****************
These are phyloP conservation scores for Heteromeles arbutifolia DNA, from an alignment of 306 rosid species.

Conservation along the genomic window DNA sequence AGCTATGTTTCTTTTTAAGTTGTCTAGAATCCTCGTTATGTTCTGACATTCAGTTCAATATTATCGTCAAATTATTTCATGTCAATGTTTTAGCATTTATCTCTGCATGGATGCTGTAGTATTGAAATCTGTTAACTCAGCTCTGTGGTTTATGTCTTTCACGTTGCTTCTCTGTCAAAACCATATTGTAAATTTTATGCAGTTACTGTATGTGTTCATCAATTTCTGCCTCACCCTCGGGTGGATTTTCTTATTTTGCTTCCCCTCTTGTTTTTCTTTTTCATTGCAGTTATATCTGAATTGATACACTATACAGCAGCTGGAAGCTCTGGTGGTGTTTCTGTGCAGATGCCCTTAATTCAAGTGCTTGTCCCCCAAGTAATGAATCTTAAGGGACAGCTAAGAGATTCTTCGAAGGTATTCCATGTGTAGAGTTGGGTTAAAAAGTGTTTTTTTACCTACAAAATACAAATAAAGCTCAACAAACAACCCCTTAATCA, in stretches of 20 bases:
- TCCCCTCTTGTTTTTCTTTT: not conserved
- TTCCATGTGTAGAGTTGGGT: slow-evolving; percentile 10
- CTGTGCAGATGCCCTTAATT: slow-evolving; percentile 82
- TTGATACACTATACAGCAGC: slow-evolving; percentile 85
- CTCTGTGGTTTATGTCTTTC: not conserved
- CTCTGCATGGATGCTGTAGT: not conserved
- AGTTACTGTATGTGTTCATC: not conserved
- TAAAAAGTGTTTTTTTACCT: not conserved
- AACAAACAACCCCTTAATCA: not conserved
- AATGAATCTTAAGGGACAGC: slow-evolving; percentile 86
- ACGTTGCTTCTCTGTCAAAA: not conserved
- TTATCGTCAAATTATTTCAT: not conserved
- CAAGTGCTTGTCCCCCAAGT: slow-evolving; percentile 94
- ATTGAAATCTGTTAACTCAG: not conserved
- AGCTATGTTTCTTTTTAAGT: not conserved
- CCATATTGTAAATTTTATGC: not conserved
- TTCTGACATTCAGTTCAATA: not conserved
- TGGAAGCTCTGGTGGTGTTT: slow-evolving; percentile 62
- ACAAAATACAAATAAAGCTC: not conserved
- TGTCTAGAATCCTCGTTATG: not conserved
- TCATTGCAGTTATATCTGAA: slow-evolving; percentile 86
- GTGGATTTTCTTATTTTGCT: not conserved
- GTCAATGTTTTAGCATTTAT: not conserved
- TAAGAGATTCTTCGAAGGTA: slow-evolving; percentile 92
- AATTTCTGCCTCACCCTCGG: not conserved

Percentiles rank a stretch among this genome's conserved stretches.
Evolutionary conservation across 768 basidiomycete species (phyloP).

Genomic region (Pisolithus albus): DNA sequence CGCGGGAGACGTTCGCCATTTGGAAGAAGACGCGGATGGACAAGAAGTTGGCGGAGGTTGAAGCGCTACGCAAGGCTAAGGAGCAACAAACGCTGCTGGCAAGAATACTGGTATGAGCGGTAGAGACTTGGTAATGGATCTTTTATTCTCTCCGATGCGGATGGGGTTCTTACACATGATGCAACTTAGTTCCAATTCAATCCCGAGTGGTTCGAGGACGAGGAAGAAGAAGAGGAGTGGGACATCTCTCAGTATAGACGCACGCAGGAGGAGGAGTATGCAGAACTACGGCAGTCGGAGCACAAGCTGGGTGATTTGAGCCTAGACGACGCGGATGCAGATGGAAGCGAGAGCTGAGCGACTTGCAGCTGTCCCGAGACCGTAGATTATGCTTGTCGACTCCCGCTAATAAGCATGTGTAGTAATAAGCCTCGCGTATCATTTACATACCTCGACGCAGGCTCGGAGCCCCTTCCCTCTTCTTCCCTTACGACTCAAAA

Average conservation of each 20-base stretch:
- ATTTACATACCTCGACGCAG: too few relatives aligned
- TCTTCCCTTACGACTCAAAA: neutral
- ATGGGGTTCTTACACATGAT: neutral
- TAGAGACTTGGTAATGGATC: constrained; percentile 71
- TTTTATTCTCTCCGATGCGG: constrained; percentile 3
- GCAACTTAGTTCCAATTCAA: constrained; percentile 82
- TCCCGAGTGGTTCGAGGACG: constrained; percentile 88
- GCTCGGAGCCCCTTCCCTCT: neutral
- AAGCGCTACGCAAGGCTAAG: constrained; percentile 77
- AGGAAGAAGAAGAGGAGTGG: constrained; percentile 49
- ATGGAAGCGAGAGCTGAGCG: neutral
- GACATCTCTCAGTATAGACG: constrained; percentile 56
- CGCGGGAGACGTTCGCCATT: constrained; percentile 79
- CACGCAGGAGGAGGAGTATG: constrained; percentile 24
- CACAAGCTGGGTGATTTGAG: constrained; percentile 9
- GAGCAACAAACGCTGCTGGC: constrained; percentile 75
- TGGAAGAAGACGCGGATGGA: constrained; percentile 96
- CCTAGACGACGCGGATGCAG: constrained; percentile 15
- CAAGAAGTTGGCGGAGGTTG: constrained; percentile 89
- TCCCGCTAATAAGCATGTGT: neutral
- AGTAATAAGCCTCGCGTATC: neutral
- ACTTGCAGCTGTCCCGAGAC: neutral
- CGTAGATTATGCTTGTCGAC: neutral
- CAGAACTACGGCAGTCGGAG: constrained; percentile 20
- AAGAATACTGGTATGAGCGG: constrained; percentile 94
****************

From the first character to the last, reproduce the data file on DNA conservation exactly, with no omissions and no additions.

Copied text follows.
These are phyloP conservation scores for Heteromeles arbutifolia DNA, from an alignment of 306 rosid species.

Conservation along the genomic window DNA sequence AGCTATGTTTCTTTTTAAGTTGTCTAGAATCCTCGTTATGTTCTGACATTCAGTTCAATATTATCGTCAAATTATTTCATGTCAATGTTTTAGCATTTATCTCTGCATGGATGCTGTAGTATTGAAATCTGTTAACTCAGCTCTGTGGTTTATGTCTTTCACGTTGCTTCTCTGTCAAAACCATATTGTAAATTTTATGCAGTTACTGTATGTGTTCATCAATTTCTGCCTCACCCTCGGGTGGATTTTCTTATTTTGCTTCCCCTCTTGTTTTTCTTTTTCATTGCAGTTATATCTGAATTGATACACTATACAGCAGCTGGAAGCTCTGGTGGTGTTTCTGTGCAGATGCCCTTAATTCAAGTGCTTGTCCCCCAAGTAATGAATCTTAAGGGACAGCTAAGAGATTCTTCGAAGGTATTCCATGTGTAGAGTTGGGTTAAAAAGTGTTTTTTTACCTACAAAATACAAATAAAGCTCAACAAACAACCCCTTAATCA, in stretches of 20 bases:
- TCCCCTCTTGTTTTTCTTTT: not conserved
- TTCCATGTGTAGAGTTGGGT: slow-evolving; percentile 10
- CTGTGCAGATGCCCTTAATT: slow-evolving; percentile 82
- TTGATACACTATACAGCAGC: slow-evolving; percentile 85
- CTCTGTGGTTTATGTCTTTC: not conserved
- CTCTGCATGGATGCTGTAGT: not conserved
- AGTTACTGTATGTGTTCATC: not conserved
- TAAAAAGTGTTTTTTTACCT: not conserved
- AACAAACAACCCCTTAATCA: not conserved
- AATGAATCTTAAGGGACAGC: slow-evolving; percentile 86
- ACGTTGCTTCTCTGTCAAAA: not conserved
- TTATCGTCAAATTATTTCAT: not conserved
- CAAGTGCTTGTCCCCCAAGT: slow-evolving; percentile 94
- ATTGAAATCTGTTAACTCAG: not conserved
- AGCTATGTTTCTTTTTAAGT: not conserved
- CCATATTGTAAATTTTATGC: not conserved
- TTCTGACATTCAGTTCAATA: not conserved
- TGGAAGCTCTGGTGGTGTTT: slow-evolving; percentile 62
- ACAAAATACAAATAAAGCTC: not conserved
- TGTCTAGAATCCTCGTTATG: not conserved
- TCATTGCAGTTATATCTGAA: slow-evolving; percentile 86
- GTGGATTTTCTTATTTTGCT: not conserved
- GTCAATGTTTTAGCATTTAT: not conserved
- TAAGAGATTCTTCGAAGGTA: slow-evolving; percentile 92
- AATTTCTGCCTCACCCTCGG: not conserved

Percentiles rank a stretch among this genome's conserved stretches.
Evolutionary conservation across 768 basidiomycete species (phyloP).

Genomic region (Pisolithus albus): DNA sequence CGCGGGAGACGTTCGCCATTTGGAAGAAGACGCGGATGGACAAGAAGTTGGCGGAGGTTGAAGCGCTACGCAAGGCTAAGGAGCAACAAACGCTGCTGGCAAGAATACTGGTATGAGCGGTAGAGACTTGGTAATGGATCTTTTATTCTCTCCGATGCGGATGGGGTTCTTACACATGATGCAACTTAGTTCCAATTCAATCCCGAGTGGTTCGAGGACGAGGAAGAAGAAGAGGAGTGGGACATCTCTCAGTATAGACGCACGCAGGAGGAGGAGTATGCAGAACTACGGCAGTCGGAGCACAAGCTGGGTGATTTGAGCCTAGACGACGCGGATGCAGATGGAAGCGAGAGCTGAGCGACTTGCAGCTGTCCCGAGACCGTAGATTATGCTTGTCGACTCCCGCTAATAAGCATGTGTAGTAATAAGCCTCGCGTATCATTTACATACCTCGACGCAGGCTCGGAGCCCCTTCCCTCTTCTTCCCTTACGACTCAAAA

Average conservation of each 20-base stretch:
- ATTTACATACCTCGACGCAG: too few relatives aligned
- TCTTCCCTTACGACTCAAAA: neutral
- ATGGGGTTCTTACACATGAT: neutral
- TAGAGACTTGGTAATGGATC: constrained; percentile 71
- TTTTATTCTCTCCGATGCGG: constrained; percentile 3
- GCAACTTAGTTCCAATTCAA: constrained; percentile 82
- TCCCGAGTGGTTCGAGGACG: constrained; percentile 88
- GCTCGGAGCCCCTTCCCTCT: neutral
- AAGCGCTACGCAAGGCTAAG: constrained; percentile 77
- AGGAAGAAGAAGAGGAGTGG: constrained; percentile 49
- ATGGAAGCGAGAGCTGAGCG: neutral
- GACATCTCTCAGTATAGACG: constrained; percentile 56
- CGCGGGAGACGTTCGCCATT: constrained; percentile 79
- CACGCAGGAGGAGGAGTATG: constrained; percentile 24
- CACAAGCTGGGTGATTTGAG: constrained; percentile 9
- GAGCAACAAACGCTGCTGGC: constrained; percentile 75
- TGGAAGAAGACGCGGATGGA: constrained; percentile 96
- CCTAGACGACGCGGATGCAG: constrained; percentile 15
- CAAGAAGTTGGCGGAGGTTG: constrained; percentile 89
- TCCCGCTAATAAGCATGTGT: neutral
- AGTAATAAGCCTCGCGTATC: neutral
- ACTTGCAGCTGTCCCGAGAC: neutral
- CGTAGATTATGCTTGTCGAC: neutral
- CAGAACTACGGCAGTCGGAG: constrained; percentile 20
- AAGAATACTGGTATGAGCGG: constrained; percentile 94